HOLLY BLUE BUTTERFLY
My garden has a good population of Holly Blue butterflies.
Fact is, this species will feed on holly and ivy, and on plants such as euonymus, snowberry and bramble, of which I have a plentiful supply of.
These asters will quite happily set seed around the garden too.
A good food source for bees.
photo from the BBC Wildlife Finder website
LIFTING THE LID
... on a Grass Snake.
There's one in my compost bin!
On our first meeting, the shock of seeing it curled up there, basking on the top made me jump out of my skin, but ...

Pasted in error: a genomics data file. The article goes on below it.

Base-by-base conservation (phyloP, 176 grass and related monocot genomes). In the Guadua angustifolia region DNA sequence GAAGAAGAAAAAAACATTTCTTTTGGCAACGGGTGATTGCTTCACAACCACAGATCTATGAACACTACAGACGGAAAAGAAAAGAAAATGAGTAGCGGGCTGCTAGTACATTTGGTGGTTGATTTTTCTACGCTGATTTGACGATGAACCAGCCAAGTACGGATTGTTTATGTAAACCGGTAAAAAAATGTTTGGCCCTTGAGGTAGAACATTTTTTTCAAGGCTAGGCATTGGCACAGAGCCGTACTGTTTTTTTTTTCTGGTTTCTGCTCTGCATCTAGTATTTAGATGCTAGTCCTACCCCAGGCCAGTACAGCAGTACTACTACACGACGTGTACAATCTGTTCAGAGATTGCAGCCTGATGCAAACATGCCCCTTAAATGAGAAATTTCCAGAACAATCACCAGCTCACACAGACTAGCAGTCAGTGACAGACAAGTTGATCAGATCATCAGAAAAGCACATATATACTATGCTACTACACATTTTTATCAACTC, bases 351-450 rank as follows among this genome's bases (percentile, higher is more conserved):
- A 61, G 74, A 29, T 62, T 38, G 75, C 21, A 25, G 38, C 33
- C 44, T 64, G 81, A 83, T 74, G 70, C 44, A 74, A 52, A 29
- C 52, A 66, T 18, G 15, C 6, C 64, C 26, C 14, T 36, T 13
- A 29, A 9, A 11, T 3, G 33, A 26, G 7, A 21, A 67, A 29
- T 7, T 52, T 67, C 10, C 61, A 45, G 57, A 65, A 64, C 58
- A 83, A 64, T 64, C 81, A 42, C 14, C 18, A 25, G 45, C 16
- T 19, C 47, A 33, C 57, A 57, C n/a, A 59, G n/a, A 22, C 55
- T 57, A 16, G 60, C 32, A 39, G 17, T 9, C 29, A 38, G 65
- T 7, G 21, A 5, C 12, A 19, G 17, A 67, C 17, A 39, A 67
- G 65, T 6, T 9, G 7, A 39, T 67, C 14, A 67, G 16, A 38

I am glad it's there, and for choosing our garden as its perfect habitat.
At this time of year a female will lay eggs in this warm and protected environment, and those eggs will incubate and hatch in September/October.
A Grass Snakes staple food is frogs. Guess that's maybe why I haven't seen many this year!
Grass Snakes are a protected species, so the compost will have to be left well alone
... for a while at least.
Easy identification - a Grass Snake and Smooth Snake (non-venomous) has round eyes, an Adder (venomous) has slit ones.